Why can't we find clothes that fit?

23:03, Jul 08 2012
nicole richie
PINT-SIZED: Nicole Richie knows the perils of shopping successfully when you're petite.

Think fashion model and most imagine underweight, unrealistic versions of the female form.

There's nothing new about the argument that fashion's stereotypes pander to a body image that is neither common nor healthy, underlining, again and again, the bizarre notion that there is one body shape to which you, me, we should aspire.

But in the drive to rebalance the industry - plus-sized models, anti-airbrushing, commitments to only employ models with certain BMIs - there is a body-shape group that still finds itself somewhat ostracised by fashion at large.

Enter the more diminutive in stature among us.

 Nicole Richie, standing at 152cm (5'1") is well within the criteria for being officially 'petite'. Referring to height only, the petite label applies to anyone who is under 162cm (5'4").

The socialite and designer told British Elle that she avoids online shopping because she has such problems finding clothes that fit her tiny frame.


"I'm five feet one inches, so it's not as easy as just seeing something on a mannequin or a model and thinking, 'That's going to be cute on me'. I have to try things on and see how they fit on my body," she told the August edition.

"That's why I'm not a big online shopper. I like to touch the clothes, feel the fabric and try them on."

And, in a problem that is confined to celebrity circles, she says she will not buy from the catwalk because clothes made for gazelle-like models simply do not work for her.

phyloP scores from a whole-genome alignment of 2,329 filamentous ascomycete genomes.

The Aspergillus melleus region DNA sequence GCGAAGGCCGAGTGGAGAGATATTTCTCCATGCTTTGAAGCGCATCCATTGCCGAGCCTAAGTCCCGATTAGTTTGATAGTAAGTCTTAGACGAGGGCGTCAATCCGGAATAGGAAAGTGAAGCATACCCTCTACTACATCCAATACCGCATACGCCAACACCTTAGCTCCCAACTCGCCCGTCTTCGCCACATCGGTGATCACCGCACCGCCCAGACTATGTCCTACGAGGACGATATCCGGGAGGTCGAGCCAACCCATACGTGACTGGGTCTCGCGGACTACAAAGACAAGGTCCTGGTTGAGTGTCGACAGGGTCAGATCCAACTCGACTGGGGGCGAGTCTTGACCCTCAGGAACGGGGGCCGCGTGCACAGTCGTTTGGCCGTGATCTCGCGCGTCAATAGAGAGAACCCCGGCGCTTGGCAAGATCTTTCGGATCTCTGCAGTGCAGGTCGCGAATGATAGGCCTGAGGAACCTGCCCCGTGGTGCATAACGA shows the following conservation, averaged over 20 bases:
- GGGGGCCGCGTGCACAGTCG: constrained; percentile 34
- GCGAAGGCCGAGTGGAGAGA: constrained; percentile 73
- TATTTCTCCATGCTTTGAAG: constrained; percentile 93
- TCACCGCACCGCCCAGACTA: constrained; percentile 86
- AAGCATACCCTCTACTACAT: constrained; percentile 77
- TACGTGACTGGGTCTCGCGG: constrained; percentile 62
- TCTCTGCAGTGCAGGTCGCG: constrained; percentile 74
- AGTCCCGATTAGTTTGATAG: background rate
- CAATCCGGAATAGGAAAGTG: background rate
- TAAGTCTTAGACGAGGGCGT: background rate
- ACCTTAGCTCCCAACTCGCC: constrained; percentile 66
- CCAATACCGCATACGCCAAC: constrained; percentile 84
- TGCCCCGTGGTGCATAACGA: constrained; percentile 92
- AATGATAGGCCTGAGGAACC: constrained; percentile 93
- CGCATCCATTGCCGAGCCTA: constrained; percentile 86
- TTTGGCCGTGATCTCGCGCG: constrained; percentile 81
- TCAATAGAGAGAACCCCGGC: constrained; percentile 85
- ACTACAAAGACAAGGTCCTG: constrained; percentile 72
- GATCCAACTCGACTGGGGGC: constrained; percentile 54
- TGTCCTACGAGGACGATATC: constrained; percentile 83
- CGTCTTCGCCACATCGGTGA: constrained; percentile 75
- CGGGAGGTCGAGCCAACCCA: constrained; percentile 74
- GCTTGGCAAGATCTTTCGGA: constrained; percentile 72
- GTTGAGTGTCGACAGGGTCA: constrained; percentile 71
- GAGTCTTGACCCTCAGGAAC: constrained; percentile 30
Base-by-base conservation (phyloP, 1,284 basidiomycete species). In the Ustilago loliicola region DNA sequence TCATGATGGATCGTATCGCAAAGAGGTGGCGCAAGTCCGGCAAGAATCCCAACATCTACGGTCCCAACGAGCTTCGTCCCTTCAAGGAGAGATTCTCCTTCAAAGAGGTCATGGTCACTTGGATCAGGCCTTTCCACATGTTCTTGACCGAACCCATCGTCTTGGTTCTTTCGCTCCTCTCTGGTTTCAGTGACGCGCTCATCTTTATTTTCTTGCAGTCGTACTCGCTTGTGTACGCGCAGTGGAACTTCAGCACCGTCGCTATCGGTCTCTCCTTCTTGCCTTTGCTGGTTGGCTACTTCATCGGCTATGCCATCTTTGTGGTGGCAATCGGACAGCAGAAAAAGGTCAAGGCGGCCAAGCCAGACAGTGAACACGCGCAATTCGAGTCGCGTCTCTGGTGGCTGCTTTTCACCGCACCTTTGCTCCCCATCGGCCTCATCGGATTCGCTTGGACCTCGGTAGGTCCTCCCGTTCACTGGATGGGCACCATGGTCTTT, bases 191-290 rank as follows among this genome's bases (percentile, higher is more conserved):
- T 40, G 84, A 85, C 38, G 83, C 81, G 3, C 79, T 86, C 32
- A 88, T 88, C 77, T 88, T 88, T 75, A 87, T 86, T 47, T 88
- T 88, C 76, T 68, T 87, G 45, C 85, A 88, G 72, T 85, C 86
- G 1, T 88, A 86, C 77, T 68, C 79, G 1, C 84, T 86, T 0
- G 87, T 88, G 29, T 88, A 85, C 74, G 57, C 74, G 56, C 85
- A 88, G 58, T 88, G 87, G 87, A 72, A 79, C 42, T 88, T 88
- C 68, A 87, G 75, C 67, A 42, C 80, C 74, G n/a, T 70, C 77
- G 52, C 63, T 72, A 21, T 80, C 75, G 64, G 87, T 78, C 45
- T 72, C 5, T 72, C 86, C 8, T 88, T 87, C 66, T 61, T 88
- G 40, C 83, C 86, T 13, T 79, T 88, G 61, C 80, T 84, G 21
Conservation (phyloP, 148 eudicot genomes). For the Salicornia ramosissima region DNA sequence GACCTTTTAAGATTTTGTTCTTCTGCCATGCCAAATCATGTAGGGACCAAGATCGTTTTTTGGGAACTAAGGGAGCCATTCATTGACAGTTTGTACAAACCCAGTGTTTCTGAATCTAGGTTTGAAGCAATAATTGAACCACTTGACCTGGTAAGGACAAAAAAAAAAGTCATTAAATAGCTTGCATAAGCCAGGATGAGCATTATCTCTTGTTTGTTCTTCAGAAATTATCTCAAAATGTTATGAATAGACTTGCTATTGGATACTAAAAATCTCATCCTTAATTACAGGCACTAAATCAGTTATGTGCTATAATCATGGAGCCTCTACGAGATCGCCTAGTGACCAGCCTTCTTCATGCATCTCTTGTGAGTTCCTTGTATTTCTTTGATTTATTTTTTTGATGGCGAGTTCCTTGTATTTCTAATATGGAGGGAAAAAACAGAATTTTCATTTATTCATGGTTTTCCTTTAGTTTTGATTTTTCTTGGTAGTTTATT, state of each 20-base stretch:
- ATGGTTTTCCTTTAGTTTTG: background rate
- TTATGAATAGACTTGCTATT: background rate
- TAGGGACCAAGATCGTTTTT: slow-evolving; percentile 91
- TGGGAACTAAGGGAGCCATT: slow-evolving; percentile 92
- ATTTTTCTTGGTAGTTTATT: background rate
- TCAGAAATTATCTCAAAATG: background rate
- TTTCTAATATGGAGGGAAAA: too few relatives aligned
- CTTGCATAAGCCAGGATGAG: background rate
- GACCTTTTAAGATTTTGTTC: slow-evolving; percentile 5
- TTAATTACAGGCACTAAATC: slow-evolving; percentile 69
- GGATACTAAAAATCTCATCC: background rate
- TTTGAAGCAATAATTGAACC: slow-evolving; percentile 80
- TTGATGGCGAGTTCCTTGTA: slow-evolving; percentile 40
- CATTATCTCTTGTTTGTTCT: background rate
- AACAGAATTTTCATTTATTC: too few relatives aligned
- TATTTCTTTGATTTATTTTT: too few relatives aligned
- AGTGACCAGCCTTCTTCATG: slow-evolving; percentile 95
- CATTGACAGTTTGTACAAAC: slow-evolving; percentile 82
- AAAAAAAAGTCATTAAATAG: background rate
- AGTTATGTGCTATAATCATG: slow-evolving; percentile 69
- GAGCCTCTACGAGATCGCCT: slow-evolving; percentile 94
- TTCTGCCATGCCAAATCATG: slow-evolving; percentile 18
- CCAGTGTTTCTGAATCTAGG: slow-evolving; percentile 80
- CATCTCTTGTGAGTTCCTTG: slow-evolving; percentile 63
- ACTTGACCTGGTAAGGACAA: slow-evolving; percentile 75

Back on planet earth, it is arguably harder to find clothes that fit a smaller woman than those that fit plus-sizes.

Gone are the days, of course, of custom-made clothes and home-made clothes, and, despite some notable exceptions when it comes to smaller cuts on the High Street, it is nigh-on impossible to find elegant, fashionable rags for girls who are less than a size 4 in 'everyday' shops.

Fashion-forward Topshop - whose sizes naturally tend to run on the small side - has a devoted petite section. Marcs has clothes in size 4 - pants starting at 22 - while Veronika Maine, like its mother brand, Cue, runs to size 6, as does Jigsaw.

The internet may have opened up a world of shopping possibilities, but there's certainly no 100 per cent strike rate when it comes to the seemingly lottery-like gamble of post-purchase size success.

No wonder stories of petite women heading to junior departments in stores, rubbing shoulders with ten-year-olds as they browse racks of sundresses and attempt to find formal pants, are not uncommon.

Away from body size, there is also the debatable question of true size. A size 10 is not simply a size 10 - in the same way that a petite line may suit some forms but not others.

It's telling that Nicole Richie's wardrobe staples are, she says, tote bags and shoes: accessories that are not nearly as aligned to body shape as garments are.

And, when it comes to heels, it's game on for Lionel Richie's daughter: "I wear heels a lot because I like how they look, not necessarily for height. The tallest I'm ever going to get is 5ft 6 inches; it's not like I'm going to tower over anybody."

Well, there is one option, Nicole... Scarily, height-change surgery is not as rare as it once was - and limb lengthening centres are giving men and women boosts of up to 8cm. Painful and expensive, the Middle-Ages-like procedure comes with horribly over-simplified sales pitches: "Increase your height. Change your life." Eight months immobile in bed will indeed change your life.

So, for all the awkward shopping missions, the wardrobe malfunctions and the does-my-bum-look-big-in-this days, we prefer the idea of finding a fabulous dress in Topshop Petite - and matching it with a gorgeous bag that, refreshingly, comes with no size label attached.

- Sydney Morning Herald

Are you on the small side? Where do you shop?